Sam Harris, I remember the dynamic , young singer with the glorious voice, the old style tux and sneakers, and thinking 'this young man is a phenomenon'. I was correct is many ways. Sam appeared on the television program 'Star Search', won all of money and took the top prize in 1983. A young man of 22 was finally on his way.
Born in Oklahoma, Sam had difficulty fitting into the role of his father's son who loved everything sports. Sam loved singing and acting, and he would rather sing, dance and act in a local play, than go on vacation with his family. His parents did love him, but it took his dad some time to accept him. 'Star Search' sent him on his way.
In this marvelously written book, each chapter is a part and parcel of his life, not always told in sequence. He writes about his life in Oklahoma, his experiences with famous people and his new life with his partner and their son. One of his first concerts was opening for Aretha Franklin in Cleveland. Promise ofa car at the airport, a paid hotel room never materialized. Sam had to pay for his own music, never got to practice. Aretha swept in, did her practice time and it was show time. Sam went on stage with no music, and he sang. In the process he brought the house down. Aretha, not so much. She never spoke to him, nor did he ever get paid, lesson learned. He became friends with Liza Minnelli, Michael Jackson, and the famous people of the day. His career flourished, he acted on Broadway, toured the country singing, appeared in films, and all the while kept his own style, the old tux and the sneakers. What Sam had that many others dud not was real talent, such a beautiful voice. Listen to his rendition of 'Somewhere Over The Rainbow' on YouTube and judge for yourself.
Sam tells us of his addiction, his loves, finally, his partner and his family life with their son. This is a man who has had it all, and realized what he really wanted was to walk with his partner, pushing a baby carriage to the local Farmer's Market. His trip along the way, is fascinating, and told in such a style that we want more. Sam Harris the phenomenon has become the man he always wanted to be. The writing is bold and telling, a little hint of wry and a little bit of ham. He never places blame, always tries to find the positive, and leaves us wanting more.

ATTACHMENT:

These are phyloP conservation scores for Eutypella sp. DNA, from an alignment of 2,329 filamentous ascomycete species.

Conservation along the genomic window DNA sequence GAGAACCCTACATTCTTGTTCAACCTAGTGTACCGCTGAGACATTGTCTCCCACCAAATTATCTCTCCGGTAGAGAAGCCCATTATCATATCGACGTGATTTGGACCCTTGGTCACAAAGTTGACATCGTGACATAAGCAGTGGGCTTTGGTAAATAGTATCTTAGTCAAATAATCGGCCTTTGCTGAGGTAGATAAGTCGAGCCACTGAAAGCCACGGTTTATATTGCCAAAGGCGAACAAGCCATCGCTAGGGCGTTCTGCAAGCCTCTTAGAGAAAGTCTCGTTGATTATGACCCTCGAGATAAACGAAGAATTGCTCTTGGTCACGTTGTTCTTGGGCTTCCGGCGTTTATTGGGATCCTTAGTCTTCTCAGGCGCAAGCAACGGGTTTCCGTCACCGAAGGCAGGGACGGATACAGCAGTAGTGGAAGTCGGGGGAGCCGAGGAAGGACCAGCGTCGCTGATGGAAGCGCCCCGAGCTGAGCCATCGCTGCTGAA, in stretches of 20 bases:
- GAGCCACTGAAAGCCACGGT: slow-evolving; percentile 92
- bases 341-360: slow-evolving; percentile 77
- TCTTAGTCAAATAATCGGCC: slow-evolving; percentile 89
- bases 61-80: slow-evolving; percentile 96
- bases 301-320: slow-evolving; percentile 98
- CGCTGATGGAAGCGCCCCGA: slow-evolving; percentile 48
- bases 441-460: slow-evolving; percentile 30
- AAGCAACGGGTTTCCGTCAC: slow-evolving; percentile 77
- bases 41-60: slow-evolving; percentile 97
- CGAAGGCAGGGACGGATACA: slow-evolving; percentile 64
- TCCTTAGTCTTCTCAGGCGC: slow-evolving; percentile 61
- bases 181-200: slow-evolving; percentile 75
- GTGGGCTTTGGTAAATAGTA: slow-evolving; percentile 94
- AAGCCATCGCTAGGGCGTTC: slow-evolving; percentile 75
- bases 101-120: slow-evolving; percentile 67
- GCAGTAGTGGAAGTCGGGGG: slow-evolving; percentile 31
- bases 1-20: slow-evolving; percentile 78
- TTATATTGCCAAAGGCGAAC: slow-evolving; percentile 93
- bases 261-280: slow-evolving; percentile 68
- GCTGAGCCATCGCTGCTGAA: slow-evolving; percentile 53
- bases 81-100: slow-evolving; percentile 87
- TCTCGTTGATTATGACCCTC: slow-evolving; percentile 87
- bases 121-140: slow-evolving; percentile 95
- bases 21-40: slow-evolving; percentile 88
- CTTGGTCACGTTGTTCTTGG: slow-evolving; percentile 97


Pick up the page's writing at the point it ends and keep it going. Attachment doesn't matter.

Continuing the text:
I don't know how anyone could give this less than five stars. I literally started laughing on the first page and couldn't stop throughout the entire book. I enjoyed this book so much that at some point, when I lost my glasses, I found an old pair of readers with the nose pads missing. I decided that the sharp pain of the metal digging into my face was worth it. It was worth it for several hours. I may now be permanently scarred. Still, it was worth it.
This book reminded me of David Sedaris, the older stuff by Sedaris when I found him funnier and less dark. The tone was set from the minute Harris describes dancing harder after seeing his father's disappointment. I don't want to ruin the laughs for you, so suffice it to say, if you like David Sedaris' humor, you will LOVE this book. I did.
Singer, writer, performer, director, father...Sam Harris is one of those people who consistently reinvents himself. I've been a fan of his for many years, since I took a chance on his first album when a sales rep was trying to sell it into a classical music shop in Birmingham. From then on I've collected all his albums and followed his career with interest. Although never having been a household name in the UK, his work has spread by word of mouth, as his searing interpretations of classics ranging from Over the Rainbow right through to the Star Spangled Banner have stunned many who have heard them for the first time. Ham reflects this diverse career. Essays range from his earliest experiences of fame, the gruelling paying of dues around the clubs of his youth, his growth to celebrity BFF with Liza (and the account of the infamous wedding with stay with you for many days after first reading!) and of his course, his later incarnation as an out and proud gay man, husband and father to Danny and Cooper. Although the book jumps timelines, locations and genres, it seems to work, almost as if Sam were being interviewed on a range of topics spanning his life, because there's never any need to flip back to find out what he was referring to earlier, or who the person was he mentioned - it appears to flow seamlessly from one chat-show story to the next. An in-depth piece of literature it ain't, but an interesting addition to the Harris canon which adds some light and shade to the Hollywood glitz? Definitely.